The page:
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2301: St Hildeburgh’s, Hoylake, Wirral, England
St Hildeburgh Holylake (Exterior)
Mystery Worshipper: Torold.
The church: St Hildeburgh’s, Hoylake, Wirral, England.
Denomination: Church of England, Diocese of Chester.
The building: A large church of pleasing red terra cotta brick under a slate roof, with porch and bell tower. The interior is well lit and colourful. The high altar is impressive and has a wooden reredos and panelling depicting the Good Shepherd. The west window, late decorated style, has a representation of Christus Rex. The south window of the sanctuary is modern painted glass and shows the Liverpool waterfront and a view of the Mersey. On the opposite wall in the sanctuary is a huge triptych painted in the style of the pre-Raphaelites, showing St Hildeburgh with an angel on each side. The colours are lovely and fresh, almost as if painted yesterday. An interesting feature of the large pulpit is its sounding board with fretwork around the top.
The church: Judging by the parish news sheet, St Hildeburgh’s tries hard to reach out to the wider community in Hoylake with its varied activities. There is ecumenical carol singing in the locality. The Ark (homeless shelter in Birkenhead) will be feasting on Christmas goodies provided by St Hildeburgh’s congregation. School Christmas service in church. Prayer group meets regularly.
The neighbourhood: Hoylake is a small seaside town in north-west England near to Liverpool. The King’s Gap, where the church is sited, is a thoroughfare with an interesting history. It leads to the sea front at Hoylake, from where William of Orange set sail with his troops for Ireland. The Royal Liverpool Golf Course is close by. Shops aplenty, wine bars and restaurants, all lie along the Row, Market Street. The artist Turner rented a room on Market Street and commented on the remarkable sunsets along the coast here. Bracing breezes blow in from the River Dee with fine views to the Welsh hills.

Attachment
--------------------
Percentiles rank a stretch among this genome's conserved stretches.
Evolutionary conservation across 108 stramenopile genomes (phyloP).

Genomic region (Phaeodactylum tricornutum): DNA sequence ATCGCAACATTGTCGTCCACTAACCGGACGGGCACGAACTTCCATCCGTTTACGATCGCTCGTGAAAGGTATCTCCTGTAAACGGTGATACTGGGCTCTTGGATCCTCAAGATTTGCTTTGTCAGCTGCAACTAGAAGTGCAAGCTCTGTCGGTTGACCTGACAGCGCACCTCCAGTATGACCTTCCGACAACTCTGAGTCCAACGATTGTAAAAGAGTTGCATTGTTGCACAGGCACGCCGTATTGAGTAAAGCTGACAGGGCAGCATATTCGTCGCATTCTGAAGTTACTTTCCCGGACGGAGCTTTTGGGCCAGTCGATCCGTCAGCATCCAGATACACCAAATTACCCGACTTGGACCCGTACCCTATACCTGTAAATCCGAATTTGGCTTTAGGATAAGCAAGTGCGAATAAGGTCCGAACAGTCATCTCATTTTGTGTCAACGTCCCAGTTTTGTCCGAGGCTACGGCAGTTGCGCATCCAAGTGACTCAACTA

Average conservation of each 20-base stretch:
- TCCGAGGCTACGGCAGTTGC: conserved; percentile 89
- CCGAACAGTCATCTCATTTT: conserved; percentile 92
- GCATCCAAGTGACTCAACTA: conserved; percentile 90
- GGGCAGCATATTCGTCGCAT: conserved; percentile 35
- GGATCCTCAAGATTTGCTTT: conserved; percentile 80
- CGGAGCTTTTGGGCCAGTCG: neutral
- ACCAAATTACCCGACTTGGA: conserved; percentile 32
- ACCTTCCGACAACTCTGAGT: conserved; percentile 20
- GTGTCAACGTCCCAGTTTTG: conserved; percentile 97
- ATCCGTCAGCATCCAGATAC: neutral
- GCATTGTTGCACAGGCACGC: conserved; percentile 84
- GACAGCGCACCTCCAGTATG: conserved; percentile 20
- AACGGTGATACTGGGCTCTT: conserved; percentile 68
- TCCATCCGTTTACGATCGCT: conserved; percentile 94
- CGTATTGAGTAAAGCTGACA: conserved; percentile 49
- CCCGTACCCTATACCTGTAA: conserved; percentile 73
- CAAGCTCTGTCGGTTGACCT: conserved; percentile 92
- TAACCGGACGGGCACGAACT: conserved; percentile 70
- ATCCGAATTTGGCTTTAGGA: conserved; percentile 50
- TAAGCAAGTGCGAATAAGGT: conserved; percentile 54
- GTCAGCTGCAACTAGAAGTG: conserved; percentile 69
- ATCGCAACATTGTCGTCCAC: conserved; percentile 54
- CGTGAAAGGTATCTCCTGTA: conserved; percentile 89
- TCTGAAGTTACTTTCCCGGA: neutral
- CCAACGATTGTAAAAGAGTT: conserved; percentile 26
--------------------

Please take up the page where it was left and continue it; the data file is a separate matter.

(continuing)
The cast: The Revd Martin Flowerdew, vicar, led the worship and preached.
The date & time: 4 December 2011, 10.00am.

What was the name of the service?
The Christmas Tree Festival Service.

How full was the building?
Less than half full. Plus robed choir of approximately 10 members.

Did anyone welcome you personally?
A man said hello as he handed me my service sheet and pew sheet.

Was your pew comfortable?
Yes. I could have sat on it all day and wanted to take it home with me. It was a rush-bottomed chair with place to put your books.

How would you describe the pre-service atmosphere?
Merry organ music, including "O Tannenbaum", greeted one on arrival. There was some quiet talking in the ranks. A little child was amusing himself in the children’s corner.

What were the exact opening words of the service?
"The grace and mercy of the Lord Jesus Christ be with you."

What books did the congregation use during the service?
Hymns Ancient and Modern, Revised and Mission Praise. Also a service sheet with prayers and responses.

What musical instruments were played?
The church pipe organ.

Did anything distract you?